Better the climate you know
Release Date 22 May 2017
New research shows how reducing carbon emissions can prevent billions of people from being exposed to unheard of changes in climate in the coming decades.
The study, published today in the journal Nature Climate Change, emphasises the human dimension of how unusual a warmer climate would appear to people living in different regions.
The research identifies a new climate as ‘unfamiliar’ if a year that is now normal would only have occurred once in an individual’s lifetime, or as ‘unknown’ if it would have occurred once every few hundred years or more, on average.
The paper is a collaboration between the University of Reading (UK), the University of East Anglia (UK) and Victoria University of Wellington (New Zealand).
"Keeping climate within some bounds of familiarity mean that people can adapt more easily to whatever change does arrive” - Dr Ed Hawkins, University of Reading
“Overall, we found new climates emerge faster in inhabited areas, especially in the tropics, than in the world as a whole,” said lead author Prof Dave Frame from Victoria University of Wellington.
“People living in tropical regions, such as the South East Asian nations and the Pacific Islands, are almost certain to experience ‘unfamiliar’ or even ‘unknown’ climates by the end of this century if climate change is not slowed down. The situation is almost as stark for many tropical African countries too.”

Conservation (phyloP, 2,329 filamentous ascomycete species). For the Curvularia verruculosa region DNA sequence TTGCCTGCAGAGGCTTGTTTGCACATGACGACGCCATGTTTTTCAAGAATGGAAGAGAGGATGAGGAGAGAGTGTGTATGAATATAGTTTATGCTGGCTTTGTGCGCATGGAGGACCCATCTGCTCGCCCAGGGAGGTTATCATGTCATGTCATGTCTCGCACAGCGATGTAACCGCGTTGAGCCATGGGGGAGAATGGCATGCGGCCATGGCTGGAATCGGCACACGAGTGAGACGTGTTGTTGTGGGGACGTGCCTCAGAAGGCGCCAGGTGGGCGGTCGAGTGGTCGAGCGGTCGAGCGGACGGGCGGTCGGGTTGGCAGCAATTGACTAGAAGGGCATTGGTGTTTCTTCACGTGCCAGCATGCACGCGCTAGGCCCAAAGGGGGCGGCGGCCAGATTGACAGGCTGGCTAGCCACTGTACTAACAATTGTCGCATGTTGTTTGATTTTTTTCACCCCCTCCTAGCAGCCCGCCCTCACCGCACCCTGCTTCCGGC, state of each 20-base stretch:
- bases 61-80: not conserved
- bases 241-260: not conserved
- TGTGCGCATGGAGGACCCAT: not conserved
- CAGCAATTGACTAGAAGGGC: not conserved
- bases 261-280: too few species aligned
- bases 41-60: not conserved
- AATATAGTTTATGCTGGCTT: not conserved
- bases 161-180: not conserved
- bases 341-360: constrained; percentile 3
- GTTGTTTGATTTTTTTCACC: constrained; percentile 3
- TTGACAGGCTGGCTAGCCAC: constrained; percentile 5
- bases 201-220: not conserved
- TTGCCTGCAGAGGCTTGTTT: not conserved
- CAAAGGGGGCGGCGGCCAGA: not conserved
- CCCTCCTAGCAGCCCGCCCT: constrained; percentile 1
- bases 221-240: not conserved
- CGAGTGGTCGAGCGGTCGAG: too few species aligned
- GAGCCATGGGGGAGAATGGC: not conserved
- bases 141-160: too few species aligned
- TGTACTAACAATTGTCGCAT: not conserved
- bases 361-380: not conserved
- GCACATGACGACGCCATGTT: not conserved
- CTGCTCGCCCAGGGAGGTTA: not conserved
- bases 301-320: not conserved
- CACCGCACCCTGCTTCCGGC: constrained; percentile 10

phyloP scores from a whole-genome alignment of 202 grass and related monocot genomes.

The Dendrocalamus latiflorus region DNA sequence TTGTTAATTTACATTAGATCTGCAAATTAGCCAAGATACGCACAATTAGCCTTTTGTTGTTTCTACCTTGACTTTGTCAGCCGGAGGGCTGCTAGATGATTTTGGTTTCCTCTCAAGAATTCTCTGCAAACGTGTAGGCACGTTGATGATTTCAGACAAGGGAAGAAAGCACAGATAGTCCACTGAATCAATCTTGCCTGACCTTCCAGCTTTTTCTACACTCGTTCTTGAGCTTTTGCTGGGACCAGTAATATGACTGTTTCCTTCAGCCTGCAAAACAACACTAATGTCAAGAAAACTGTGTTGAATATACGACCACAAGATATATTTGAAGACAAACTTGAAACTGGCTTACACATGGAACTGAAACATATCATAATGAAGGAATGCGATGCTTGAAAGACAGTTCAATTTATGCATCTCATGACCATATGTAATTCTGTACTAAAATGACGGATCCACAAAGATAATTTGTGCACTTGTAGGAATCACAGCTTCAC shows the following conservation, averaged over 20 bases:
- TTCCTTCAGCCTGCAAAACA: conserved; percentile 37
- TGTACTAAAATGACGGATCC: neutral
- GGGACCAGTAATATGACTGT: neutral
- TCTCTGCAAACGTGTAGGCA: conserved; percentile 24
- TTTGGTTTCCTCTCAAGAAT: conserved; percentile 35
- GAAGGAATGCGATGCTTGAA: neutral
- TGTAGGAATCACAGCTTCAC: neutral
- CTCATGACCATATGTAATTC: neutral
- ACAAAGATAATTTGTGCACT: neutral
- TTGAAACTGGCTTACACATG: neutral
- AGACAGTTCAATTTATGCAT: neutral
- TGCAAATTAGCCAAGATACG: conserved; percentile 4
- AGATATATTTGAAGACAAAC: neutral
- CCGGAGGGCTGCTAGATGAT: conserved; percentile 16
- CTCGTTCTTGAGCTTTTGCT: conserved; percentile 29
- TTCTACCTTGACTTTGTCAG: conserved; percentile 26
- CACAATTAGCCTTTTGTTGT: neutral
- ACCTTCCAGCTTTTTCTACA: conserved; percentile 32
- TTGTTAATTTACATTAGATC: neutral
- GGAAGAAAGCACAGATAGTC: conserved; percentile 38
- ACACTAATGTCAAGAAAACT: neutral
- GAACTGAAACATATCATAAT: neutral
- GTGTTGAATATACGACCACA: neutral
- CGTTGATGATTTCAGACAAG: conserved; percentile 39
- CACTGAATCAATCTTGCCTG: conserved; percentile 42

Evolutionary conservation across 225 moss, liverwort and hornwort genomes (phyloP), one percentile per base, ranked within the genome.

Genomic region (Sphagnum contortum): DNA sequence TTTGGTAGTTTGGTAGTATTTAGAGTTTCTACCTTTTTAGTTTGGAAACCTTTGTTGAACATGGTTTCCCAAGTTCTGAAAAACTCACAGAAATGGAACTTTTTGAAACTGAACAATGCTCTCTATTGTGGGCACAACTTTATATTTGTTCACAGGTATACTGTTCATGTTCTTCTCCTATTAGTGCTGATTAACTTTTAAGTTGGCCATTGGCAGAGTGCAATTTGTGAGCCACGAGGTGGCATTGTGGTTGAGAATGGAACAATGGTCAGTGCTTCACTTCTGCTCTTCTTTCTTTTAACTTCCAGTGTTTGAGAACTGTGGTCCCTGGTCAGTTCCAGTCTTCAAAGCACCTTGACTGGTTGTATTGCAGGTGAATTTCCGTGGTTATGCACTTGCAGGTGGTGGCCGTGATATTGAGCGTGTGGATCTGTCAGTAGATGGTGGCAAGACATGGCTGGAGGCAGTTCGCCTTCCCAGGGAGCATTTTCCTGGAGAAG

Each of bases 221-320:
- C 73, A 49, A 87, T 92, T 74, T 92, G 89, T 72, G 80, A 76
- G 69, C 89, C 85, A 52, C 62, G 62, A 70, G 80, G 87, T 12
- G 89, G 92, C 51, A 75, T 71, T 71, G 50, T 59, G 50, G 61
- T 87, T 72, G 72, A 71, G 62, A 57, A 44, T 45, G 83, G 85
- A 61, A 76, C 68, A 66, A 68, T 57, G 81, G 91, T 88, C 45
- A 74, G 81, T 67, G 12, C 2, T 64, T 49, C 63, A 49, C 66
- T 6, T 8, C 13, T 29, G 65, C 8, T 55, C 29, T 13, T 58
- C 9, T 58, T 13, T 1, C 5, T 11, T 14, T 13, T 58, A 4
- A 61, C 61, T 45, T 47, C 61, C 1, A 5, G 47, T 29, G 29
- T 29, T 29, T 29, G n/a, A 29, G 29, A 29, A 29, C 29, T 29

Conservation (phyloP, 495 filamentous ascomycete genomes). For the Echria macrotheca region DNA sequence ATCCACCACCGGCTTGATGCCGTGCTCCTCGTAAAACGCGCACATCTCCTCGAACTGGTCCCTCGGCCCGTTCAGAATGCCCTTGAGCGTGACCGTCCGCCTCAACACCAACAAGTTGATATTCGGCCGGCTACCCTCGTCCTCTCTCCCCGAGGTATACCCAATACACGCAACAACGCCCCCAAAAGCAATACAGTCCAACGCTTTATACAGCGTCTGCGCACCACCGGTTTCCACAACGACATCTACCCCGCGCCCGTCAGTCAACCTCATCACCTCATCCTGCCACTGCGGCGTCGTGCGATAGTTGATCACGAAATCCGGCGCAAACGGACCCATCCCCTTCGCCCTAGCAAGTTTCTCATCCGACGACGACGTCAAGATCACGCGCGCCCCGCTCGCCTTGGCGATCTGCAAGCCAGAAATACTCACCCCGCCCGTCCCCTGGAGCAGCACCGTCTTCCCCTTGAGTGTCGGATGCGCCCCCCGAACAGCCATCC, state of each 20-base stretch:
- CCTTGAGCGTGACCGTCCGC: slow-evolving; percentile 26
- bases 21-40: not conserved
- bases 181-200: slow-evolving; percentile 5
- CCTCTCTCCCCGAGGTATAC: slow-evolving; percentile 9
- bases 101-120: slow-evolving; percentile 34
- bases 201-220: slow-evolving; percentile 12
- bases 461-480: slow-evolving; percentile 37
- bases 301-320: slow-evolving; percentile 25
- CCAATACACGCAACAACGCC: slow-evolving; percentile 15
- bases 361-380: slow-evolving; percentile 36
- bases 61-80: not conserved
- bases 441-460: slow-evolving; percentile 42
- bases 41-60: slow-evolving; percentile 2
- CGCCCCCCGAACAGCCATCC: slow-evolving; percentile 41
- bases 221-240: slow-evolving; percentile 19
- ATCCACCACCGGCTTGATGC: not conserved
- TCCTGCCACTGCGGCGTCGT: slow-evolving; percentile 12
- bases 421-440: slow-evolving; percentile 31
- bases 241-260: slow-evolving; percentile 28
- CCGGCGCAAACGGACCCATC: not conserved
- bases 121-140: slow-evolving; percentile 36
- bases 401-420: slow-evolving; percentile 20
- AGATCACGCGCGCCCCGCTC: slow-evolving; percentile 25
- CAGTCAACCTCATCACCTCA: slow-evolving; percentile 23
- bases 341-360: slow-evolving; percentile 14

The emerging effects of climate change in the coming decades can be dramatically reduced with mitigation efforts, said co-author Dr Manoj Joshi of the University of East Anglia (UEA).
'We can reap the benefits of slowing climate change'
“Unknown climates might be expected before 2050 in many tropical areas, and before the end of the century in mid-latitude areas," she said.
“However, many people alive today could reap the benefits of slowing or stopping climate change. Projections of twenty-first century climate made with significantly reduced carbon emissions show that tropical climates, especially those areas with very high populations, can avoid such emergence, staying far more ‘familiar’ to the people who live there.”
Avoiding the emergence of unfamiliar or unknown climates helps societies to better adapt to climate change, adds co-author Dr Ed Hawkins from the University of Reading.
“Some amount of warming is inevitable. However, keeping climate within some bounds of familiarity mean that people can adapt more easily to whatever change does arrive.”
Prof Frame says reducing emissions now does a huge amount to keep climates more familiar than they would otherwise become. “Many of the beneficiaries of climate change mitigation include today’s young adults, people already working, paying taxes and, where institutions permit, voting. As this becomes understood, it has the potential to be a powerful motivating factor.”
The paper, ‘Population-based emergence of unfamiliar climates’ will be published in the journal Nature Climate Change.